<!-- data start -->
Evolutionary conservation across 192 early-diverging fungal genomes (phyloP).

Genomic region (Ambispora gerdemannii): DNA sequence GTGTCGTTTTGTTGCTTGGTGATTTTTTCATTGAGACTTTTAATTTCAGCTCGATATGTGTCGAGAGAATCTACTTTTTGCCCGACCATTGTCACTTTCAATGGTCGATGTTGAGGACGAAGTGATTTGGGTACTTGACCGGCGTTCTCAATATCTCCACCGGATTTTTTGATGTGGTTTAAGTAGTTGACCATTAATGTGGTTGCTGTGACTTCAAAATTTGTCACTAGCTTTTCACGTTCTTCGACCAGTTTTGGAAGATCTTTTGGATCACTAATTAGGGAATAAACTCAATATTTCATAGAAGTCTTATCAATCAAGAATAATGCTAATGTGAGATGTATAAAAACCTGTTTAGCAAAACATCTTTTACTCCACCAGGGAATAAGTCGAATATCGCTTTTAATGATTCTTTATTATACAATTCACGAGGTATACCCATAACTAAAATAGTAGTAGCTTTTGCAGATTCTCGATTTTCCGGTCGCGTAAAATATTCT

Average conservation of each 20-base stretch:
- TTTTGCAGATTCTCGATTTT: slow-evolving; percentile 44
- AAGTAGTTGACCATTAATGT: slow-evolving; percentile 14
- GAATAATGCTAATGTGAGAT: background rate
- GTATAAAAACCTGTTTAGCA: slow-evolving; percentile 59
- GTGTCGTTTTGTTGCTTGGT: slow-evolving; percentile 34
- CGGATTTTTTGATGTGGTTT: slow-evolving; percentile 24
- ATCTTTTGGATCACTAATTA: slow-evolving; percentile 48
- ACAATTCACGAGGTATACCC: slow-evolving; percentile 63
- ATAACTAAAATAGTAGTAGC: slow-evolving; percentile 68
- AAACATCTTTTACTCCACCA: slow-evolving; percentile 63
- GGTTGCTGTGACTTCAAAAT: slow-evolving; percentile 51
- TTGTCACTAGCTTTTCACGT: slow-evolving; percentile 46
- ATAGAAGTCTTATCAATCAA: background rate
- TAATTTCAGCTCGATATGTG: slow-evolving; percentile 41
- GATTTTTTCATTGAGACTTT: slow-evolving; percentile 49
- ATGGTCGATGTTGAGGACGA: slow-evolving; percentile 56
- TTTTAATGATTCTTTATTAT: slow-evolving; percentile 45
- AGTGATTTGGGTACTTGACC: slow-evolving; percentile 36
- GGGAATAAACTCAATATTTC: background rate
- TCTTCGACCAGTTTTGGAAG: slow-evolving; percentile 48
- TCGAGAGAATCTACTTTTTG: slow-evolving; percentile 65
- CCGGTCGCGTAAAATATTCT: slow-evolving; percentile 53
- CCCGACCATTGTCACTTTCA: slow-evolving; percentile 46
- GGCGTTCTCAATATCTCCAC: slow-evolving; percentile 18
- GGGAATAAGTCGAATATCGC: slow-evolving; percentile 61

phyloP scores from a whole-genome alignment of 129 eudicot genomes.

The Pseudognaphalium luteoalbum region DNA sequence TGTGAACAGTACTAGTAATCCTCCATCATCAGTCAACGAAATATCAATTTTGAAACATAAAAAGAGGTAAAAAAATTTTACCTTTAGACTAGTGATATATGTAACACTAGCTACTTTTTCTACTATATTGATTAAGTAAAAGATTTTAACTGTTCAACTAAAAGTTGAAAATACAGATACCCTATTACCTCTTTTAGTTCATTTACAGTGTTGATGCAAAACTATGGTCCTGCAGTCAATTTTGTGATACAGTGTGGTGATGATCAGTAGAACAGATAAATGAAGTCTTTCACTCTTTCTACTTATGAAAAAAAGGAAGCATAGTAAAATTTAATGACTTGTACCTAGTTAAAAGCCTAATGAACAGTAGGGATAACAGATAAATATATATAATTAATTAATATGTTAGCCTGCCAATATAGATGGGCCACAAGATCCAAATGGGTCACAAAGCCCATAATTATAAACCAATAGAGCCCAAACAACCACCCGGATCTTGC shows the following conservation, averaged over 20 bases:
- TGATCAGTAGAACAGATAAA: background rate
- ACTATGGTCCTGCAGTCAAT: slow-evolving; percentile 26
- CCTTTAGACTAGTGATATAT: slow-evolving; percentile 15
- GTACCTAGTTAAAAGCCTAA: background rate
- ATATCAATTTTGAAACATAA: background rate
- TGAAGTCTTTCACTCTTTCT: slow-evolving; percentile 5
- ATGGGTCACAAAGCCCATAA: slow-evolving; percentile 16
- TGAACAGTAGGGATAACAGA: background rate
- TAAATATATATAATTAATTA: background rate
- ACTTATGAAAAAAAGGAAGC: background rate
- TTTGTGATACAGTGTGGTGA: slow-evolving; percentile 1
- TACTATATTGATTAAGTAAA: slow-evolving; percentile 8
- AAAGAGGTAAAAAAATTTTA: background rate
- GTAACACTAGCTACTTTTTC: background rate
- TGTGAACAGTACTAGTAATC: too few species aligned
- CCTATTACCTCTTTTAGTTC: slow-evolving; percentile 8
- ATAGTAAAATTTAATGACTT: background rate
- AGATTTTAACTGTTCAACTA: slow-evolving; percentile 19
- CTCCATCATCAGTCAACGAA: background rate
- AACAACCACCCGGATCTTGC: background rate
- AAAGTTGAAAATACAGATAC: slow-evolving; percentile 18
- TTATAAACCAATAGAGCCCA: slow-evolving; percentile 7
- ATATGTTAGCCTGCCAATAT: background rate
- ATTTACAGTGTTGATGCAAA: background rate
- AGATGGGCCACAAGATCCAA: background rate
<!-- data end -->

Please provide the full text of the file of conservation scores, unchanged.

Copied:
Evolutionary conservation across 192 early-diverging fungal genomes (phyloP).

Genomic region (Ambispora gerdemannii): DNA sequence GTGTCGTTTTGTTGCTTGGTGATTTTTTCATTGAGACTTTTAATTTCAGCTCGATATGTGTCGAGAGAATCTACTTTTTGCCCGACCATTGTCACTTTCAATGGTCGATGTTGAGGACGAAGTGATTTGGGTACTTGACCGGCGTTCTCAATATCTCCACCGGATTTTTTGATGTGGTTTAAGTAGTTGACCATTAATGTGGTTGCTGTGACTTCAAAATTTGTCACTAGCTTTTCACGTTCTTCGACCAGTTTTGGAAGATCTTTTGGATCACTAATTAGGGAATAAACTCAATATTTCATAGAAGTCTTATCAATCAAGAATAATGCTAATGTGAGATGTATAAAAACCTGTTTAGCAAAACATCTTTTACTCCACCAGGGAATAAGTCGAATATCGCTTTTAATGATTCTTTATTATACAATTCACGAGGTATACCCATAACTAAAATAGTAGTAGCTTTTGCAGATTCTCGATTTTCCGGTCGCGTAAAATATTCT

Average conservation of each 20-base stretch:
- TTTTGCAGATTCTCGATTTT: slow-evolving; percentile 44
- AAGTAGTTGACCATTAATGT: slow-evolving; percentile 14
- GAATAATGCTAATGTGAGAT: background rate
- GTATAAAAACCTGTTTAGCA: slow-evolving; percentile 59
- GTGTCGTTTTGTTGCTTGGT: slow-evolving; percentile 34
- CGGATTTTTTGATGTGGTTT: slow-evolving; percentile 24
- ATCTTTTGGATCACTAATTA: slow-evolving; percentile 48
- ACAATTCACGAGGTATACCC: slow-evolving; percentile 63
- ATAACTAAAATAGTAGTAGC: slow-evolving; percentile 68
- AAACATCTTTTACTCCACCA: slow-evolving; percentile 63
- GGTTGCTGTGACTTCAAAAT: slow-evolving; percentile 51
- TTGTCACTAGCTTTTCACGT: slow-evolving; percentile 46
- ATAGAAGTCTTATCAATCAA: background rate
- TAATTTCAGCTCGATATGTG: slow-evolving; percentile 41
- GATTTTTTCATTGAGACTTT: slow-evolving; percentile 49
- ATGGTCGATGTTGAGGACGA: slow-evolving; percentile 56
- TTTTAATGATTCTTTATTAT: slow-evolving; percentile 45
- AGTGATTTGGGTACTTGACC: slow-evolving; percentile 36
- GGGAATAAACTCAATATTTC: background rate
- TCTTCGACCAGTTTTGGAAG: slow-evolving; percentile 48
- TCGAGAGAATCTACTTTTTG: slow-evolving; percentile 65
- CCGGTCGCGTAAAATATTCT: slow-evolving; percentile 53
- CCCGACCATTGTCACTTTCA: slow-evolving; percentile 46
- GGCGTTCTCAATATCTCCAC: slow-evolving; percentile 18
- GGGAATAAGTCGAATATCGC: slow-evolving; percentile 61

phyloP scores from a whole-genome alignment of 129 eudicot genomes.

The Pseudognaphalium luteoalbum region DNA sequence TGTGAACAGTACTAGTAATCCTCCATCATCAGTCAACGAAATATCAATTTTGAAACATAAAAAGAGGTAAAAAAATTTTACCTTTAGACTAGTGATATATGTAACACTAGCTACTTTTTCTACTATATTGATTAAGTAAAAGATTTTAACTGTTCAACTAAAAGTTGAAAATACAGATACCCTATTACCTCTTTTAGTTCATTTACAGTGTTGATGCAAAACTATGGTCCTGCAGTCAATTTTGTGATACAGTGTGGTGATGATCAGTAGAACAGATAAATGAAGTCTTTCACTCTTTCTACTTATGAAAAAAAGGAAGCATAGTAAAATTTAATGACTTGTACCTAGTTAAAAGCCTAATGAACAGTAGGGATAACAGATAAATATATATAATTAATTAATATGTTAGCCTGCCAATATAGATGGGCCACAAGATCCAAATGGGTCACAAAGCCCATAATTATAAACCAATAGAGCCCAAACAACCACCCGGATCTTGC shows the following conservation, averaged over 20 bases:
- TGATCAGTAGAACAGATAAA: background rate
- ACTATGGTCCTGCAGTCAAT: slow-evolving; percentile 26
- CCTTTAGACTAGTGATATAT: slow-evolving; percentile 15
- GTACCTAGTTAAAAGCCTAA: background rate
- ATATCAATTTTGAAACATAA: background rate
- TGAAGTCTTTCACTCTTTCT: slow-evolving; percentile 5
- ATGGGTCACAAAGCCCATAA: slow-evolving; percentile 16
- TGAACAGTAGGGATAACAGA: background rate
- TAAATATATATAATTAATTA: background rate
- ACTTATGAAAAAAAGGAAGC: background rate
- TTTGTGATACAGTGTGGTGA: slow-evolving; percentile 1
- TACTATATTGATTAAGTAAA: slow-evolving; percentile 8
- AAAGAGGTAAAAAAATTTTA: background rate
- GTAACACTAGCTACTTTTTC: background rate
- TGTGAACAGTACTAGTAATC: too few species aligned
- CCTATTACCTCTTTTAGTTC: slow-evolving; percentile 8
- ATAGTAAAATTTAATGACTT: background rate
- AGATTTTAACTGTTCAACTA: slow-evolving; percentile 19
- CTCCATCATCAGTCAACGAA: background rate
- AACAACCACCCGGATCTTGC: background rate
- AAAGTTGAAAATACAGATAC: slow-evolving; percentile 18
- TTATAAACCAATAGAGCCCA: slow-evolving; percentile 7
- ATATGTTAGCCTGCCAATAT: background rate
- ATTTACAGTGTTGATGCAAA: background rate
- AGATGGGCCACAAGATCCAA: background rate